He might have been with them—in spirit at least, for nothing now will keep him from his game—if Professor Taleb hadn’t needed that aneurysm clipped on his middle cerebral artery. In the months after those conversations with the Professor, Perowne drifted into some compulsive reading up on the regime. He read about the inspirational example of Stalin, and the network of family and tribal loyalties that sustained Saddam, and the palaces handed out as rewards. Henry became acquainted with the details of genocides in the north and south of the country, the ethnic cleansing, the vast system of informers, the bizarre tortures and Saddam’s taste for getting personally involved, and the strange punishments passed into law—the brandings and amputations. Naturally, Henry followed closely the accounts of measures taken against surgeons who refused to carry out these mutilations. He concluded that viciousness had rarely been more inventive or systematic or widespread. Miri was right: it was indeed a republic of fear. Henry read Makiya’s famous book of that name. It was clear, Saddam’s organizing principle was terror.
Perowne knows that when a powerful imperium—Assyrian, Roman, American—makes war and claims just cause, history will not be impressed. He also worries that the invasion or the occupation will be a mess. The marchers could be right. And he acknowledges the accidental nature of opinions; if he hadn’t met and admired the Professor, he might have thought differently, less ambivalently, about the coming war. Opinions are a roll of the dice; by definition, none of the people now milling around the Warren Street tube station happen to have been tortured by the regime, or know and love anyone who has, or even know much about the place at all. It’s likely most of them barely registered the massacres in Kurdish Iraq, or in the Shiite south, and now they find they care with a passion for Iraqi lives. They have good reasons for their views, among which are concerns for their own safety. Al Qaeda, it’s said, which loathes both godless Saddam and the Shiite opposition, will be provoked by an attack on Iraq into revenge on the soft cities of the West. Self-interest is a decent enough cause, but Perowne can’t feel, as the marchers themselves probably can, that they have an exclusive hold on moral discernment.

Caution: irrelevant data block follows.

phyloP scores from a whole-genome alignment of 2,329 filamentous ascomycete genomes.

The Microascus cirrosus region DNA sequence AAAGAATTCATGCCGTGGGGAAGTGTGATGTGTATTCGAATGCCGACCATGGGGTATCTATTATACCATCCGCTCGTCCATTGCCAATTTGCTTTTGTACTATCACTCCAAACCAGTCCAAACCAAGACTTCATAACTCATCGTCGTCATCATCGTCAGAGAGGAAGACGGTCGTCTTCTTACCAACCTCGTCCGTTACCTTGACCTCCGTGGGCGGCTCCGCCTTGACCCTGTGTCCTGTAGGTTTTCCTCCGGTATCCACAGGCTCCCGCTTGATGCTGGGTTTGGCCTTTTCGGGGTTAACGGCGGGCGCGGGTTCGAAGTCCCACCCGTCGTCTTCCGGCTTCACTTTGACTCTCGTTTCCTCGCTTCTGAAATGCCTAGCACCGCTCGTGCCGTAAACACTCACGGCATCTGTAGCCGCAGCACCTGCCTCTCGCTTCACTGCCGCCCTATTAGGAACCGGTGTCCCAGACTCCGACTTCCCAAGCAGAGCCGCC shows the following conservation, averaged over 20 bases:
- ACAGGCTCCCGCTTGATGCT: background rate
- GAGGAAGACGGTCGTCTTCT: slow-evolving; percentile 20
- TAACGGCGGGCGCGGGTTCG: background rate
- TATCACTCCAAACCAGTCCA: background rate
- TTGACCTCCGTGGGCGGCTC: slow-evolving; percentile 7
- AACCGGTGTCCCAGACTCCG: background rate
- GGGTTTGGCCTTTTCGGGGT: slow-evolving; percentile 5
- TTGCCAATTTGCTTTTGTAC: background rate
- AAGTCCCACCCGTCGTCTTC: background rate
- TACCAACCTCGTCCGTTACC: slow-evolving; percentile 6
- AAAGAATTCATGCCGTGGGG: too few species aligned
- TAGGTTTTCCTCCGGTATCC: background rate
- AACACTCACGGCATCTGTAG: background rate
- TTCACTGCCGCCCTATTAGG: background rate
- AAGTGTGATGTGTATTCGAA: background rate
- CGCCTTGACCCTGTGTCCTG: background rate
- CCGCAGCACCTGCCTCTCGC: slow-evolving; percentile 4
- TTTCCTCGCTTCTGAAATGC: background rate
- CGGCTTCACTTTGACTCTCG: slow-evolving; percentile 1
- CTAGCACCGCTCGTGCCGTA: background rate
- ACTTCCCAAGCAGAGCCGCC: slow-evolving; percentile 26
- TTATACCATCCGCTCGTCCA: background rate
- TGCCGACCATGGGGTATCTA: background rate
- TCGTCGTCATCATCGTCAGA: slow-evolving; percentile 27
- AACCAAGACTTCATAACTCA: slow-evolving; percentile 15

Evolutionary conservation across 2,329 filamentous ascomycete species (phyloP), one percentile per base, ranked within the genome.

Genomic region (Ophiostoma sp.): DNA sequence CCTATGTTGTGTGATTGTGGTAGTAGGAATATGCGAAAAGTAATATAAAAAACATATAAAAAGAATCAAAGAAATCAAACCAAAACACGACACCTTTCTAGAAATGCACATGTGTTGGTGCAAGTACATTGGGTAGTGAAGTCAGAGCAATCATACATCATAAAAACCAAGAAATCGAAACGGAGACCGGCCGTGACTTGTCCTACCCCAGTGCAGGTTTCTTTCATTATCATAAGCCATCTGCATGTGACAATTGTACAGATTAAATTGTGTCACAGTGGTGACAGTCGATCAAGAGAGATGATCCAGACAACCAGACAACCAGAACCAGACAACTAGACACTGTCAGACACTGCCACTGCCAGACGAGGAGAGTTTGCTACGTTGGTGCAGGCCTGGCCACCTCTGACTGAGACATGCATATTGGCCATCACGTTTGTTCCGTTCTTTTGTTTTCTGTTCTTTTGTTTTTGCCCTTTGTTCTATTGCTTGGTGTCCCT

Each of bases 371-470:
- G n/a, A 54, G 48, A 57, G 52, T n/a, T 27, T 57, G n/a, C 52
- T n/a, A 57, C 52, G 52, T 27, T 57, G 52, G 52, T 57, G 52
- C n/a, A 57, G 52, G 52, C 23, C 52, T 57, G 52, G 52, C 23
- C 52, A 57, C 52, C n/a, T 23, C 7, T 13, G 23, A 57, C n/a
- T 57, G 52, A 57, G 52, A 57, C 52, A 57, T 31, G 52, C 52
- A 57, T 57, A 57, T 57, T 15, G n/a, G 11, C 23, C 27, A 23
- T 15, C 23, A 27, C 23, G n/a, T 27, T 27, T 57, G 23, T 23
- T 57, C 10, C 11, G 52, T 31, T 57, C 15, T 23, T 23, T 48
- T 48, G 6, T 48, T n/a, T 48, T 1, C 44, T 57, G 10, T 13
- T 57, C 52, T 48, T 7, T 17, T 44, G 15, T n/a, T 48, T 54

He walks down a faint incline of greasy cobbles to where the owners of houses like his once kept their horses. Now those who can afford it cosset their cars here with off-street parking. Attached to his key ring is an infrared device that he presses to raise a clattering steel shutter. It’s revealed in mechanical jerks, the long nose and shining eyes at the stable door, chafing to be free. A silver Mercedes S500 with cream upholstery—and he’s no longer embarrassed by it. He doesn’t even love it—it’s simply a sensual part of what he regards as his overgenerous share of the world’s goods. If he didn’t own it, he tries to tell himself, someone else would. He hasn’t driven it in a week, but in the gloom of the dry dustless garage the machine breathes an animal warmth of its own. He opens the door and sits in. He likes driving it wearing his threadbare sports clothes. On the front passenger seat is an old copy of the Journal of Neurosurgery, which carries a report of his on a convention in Rome. He tosses his squash racquet on top of it. It’s his son, Theo, who disapproves most, calling it a doctor’s car, as if this were the final word in condemnation. Daisy, on the other hand, said she thought that Harold Pinter owned something like it, which made it all fine with her. Rosalind encouraged him to buy it. She thinks his life is too guiltily austere, and never buying clothes or good wine or a single painting is a touch pretentious. Still living like a graduate student. It was time for him to branch out.